The Council of Europe has said Muslim couples getting married in the UK should be legally required to civilly register their union before or during the Islamic ceremony.
The organisation raised concerns about the role of sharia councils in family, inheritance and commercial law and called for obstacles stopping Muslim women from accessing justice to be removed.
British authorities were asked to increase measures to provide protection and assistance to those who are in a vulnerable position and run awareness campaigns which teach Muslim women about their rights.
The Council of Europe set a deadline of June 2020 for the UK to report back on reviewing the Marriage Act, which would make it a legal requirement for Muslim couples to undergo civil marriages – which is currently required for Christian and Jewish marriages.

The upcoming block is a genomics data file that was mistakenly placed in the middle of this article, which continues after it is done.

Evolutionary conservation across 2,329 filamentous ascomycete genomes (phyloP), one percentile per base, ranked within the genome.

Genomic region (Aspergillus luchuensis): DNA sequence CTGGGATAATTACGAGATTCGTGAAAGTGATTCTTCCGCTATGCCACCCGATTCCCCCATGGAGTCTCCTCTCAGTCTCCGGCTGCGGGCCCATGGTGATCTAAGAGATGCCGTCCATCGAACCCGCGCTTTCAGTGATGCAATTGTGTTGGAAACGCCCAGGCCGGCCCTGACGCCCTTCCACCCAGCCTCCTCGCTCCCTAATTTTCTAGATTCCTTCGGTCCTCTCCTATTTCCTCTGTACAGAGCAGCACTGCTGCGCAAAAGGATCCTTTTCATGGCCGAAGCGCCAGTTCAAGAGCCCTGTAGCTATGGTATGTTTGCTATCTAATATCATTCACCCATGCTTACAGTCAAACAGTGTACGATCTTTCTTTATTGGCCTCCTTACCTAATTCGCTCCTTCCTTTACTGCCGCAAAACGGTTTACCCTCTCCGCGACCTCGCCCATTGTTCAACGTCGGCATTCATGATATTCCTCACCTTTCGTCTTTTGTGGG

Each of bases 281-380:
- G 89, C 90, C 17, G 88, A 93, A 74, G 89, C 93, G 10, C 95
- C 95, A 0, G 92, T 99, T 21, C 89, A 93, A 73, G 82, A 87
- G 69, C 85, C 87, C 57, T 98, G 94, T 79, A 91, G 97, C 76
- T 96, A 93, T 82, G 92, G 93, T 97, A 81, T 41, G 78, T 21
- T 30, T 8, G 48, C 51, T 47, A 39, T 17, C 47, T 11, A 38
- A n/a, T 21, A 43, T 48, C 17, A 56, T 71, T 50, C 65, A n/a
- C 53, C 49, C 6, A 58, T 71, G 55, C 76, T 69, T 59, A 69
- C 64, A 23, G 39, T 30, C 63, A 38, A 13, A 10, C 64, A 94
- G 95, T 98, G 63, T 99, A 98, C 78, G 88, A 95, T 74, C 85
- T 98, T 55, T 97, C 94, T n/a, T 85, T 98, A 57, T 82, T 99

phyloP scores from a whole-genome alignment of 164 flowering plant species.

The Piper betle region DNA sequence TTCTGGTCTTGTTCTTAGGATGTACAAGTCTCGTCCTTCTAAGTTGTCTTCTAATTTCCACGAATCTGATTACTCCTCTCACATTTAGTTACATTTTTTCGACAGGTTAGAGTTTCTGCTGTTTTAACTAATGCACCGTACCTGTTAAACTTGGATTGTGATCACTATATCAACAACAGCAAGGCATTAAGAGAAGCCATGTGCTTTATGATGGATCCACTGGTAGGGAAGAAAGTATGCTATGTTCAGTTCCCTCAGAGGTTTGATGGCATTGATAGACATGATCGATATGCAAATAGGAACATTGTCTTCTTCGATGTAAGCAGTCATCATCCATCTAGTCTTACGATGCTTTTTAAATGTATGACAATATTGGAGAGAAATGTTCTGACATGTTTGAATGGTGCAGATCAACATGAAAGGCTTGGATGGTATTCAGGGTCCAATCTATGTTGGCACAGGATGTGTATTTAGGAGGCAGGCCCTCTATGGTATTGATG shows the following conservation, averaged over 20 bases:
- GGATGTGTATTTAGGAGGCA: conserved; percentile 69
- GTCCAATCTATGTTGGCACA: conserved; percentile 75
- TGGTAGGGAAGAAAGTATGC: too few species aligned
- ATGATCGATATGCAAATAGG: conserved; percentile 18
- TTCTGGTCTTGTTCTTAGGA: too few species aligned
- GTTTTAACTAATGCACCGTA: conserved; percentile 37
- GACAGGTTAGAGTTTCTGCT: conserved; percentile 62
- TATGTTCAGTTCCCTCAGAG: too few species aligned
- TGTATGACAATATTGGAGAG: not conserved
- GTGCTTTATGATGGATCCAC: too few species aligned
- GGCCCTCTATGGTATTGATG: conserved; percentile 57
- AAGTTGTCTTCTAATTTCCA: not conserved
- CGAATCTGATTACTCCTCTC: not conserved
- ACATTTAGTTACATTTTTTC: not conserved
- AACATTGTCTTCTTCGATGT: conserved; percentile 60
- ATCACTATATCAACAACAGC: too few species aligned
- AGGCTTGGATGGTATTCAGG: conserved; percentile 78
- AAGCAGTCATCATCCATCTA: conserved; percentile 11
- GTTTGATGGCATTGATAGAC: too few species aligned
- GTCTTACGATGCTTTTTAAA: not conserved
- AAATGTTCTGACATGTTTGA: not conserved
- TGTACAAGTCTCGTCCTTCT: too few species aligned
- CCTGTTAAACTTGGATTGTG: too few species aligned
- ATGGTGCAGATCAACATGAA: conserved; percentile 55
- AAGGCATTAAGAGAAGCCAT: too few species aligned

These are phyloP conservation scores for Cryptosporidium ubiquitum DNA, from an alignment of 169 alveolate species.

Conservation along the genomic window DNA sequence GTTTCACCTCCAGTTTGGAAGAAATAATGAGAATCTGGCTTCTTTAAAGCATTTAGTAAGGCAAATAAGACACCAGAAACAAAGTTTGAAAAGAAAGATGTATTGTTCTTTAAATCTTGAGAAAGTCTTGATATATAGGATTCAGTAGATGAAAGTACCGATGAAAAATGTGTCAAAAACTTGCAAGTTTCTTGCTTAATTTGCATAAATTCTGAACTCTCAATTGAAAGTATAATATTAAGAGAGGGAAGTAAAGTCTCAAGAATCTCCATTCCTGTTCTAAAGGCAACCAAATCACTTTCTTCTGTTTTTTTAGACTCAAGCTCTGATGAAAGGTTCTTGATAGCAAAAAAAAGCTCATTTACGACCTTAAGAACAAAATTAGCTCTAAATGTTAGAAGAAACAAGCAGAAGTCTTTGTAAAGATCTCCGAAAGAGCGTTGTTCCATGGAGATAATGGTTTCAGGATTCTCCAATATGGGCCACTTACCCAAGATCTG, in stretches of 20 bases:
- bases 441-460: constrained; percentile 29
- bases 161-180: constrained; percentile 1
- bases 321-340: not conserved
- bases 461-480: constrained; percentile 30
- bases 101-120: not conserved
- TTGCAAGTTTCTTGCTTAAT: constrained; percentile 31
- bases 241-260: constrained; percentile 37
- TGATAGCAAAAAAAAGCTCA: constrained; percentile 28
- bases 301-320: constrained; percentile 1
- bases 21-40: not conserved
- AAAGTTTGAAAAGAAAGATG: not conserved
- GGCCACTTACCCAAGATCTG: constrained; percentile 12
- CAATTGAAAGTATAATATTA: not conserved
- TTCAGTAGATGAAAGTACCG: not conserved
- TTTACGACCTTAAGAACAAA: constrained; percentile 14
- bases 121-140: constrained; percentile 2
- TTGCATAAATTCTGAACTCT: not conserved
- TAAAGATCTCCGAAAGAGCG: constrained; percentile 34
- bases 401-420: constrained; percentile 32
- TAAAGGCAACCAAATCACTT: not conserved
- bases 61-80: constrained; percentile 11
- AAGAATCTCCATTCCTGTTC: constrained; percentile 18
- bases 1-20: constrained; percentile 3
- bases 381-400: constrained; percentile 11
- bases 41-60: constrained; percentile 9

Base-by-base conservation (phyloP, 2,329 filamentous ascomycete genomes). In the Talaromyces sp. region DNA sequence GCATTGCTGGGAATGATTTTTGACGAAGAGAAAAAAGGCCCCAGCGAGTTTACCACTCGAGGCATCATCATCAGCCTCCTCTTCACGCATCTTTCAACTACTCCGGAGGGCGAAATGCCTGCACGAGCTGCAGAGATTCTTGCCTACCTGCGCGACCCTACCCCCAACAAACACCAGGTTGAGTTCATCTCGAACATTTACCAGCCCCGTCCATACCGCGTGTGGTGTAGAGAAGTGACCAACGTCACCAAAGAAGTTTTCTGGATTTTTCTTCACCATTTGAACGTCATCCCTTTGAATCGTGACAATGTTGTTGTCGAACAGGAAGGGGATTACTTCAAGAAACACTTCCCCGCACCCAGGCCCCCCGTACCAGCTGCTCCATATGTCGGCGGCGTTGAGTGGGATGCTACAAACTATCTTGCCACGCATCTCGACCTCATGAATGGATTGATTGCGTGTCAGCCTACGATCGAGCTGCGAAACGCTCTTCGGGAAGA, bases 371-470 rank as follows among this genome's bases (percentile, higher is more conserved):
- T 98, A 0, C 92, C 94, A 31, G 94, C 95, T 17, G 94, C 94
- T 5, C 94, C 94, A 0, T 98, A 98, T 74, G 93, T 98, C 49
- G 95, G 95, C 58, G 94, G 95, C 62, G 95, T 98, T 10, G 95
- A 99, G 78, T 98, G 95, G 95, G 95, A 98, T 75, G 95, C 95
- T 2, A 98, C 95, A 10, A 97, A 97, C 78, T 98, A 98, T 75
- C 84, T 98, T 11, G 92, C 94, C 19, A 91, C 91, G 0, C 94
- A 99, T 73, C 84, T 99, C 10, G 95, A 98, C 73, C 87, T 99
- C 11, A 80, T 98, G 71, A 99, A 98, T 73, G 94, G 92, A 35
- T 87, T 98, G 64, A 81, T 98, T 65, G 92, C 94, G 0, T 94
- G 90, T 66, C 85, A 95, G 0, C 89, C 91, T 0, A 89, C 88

Responding to the resolution, a Home Office spokesperson said, “Sharia law does not form any part of the law in England and Wales. Regardless of religious belief, we are all equal before the law. Where Sharia councils exist, they must abide by the law.
“Laws are in place to protect the rights of women and prevent discrimination, and we will work with the appropriate authorities to ensure these laws are being enforced fully and effectively.”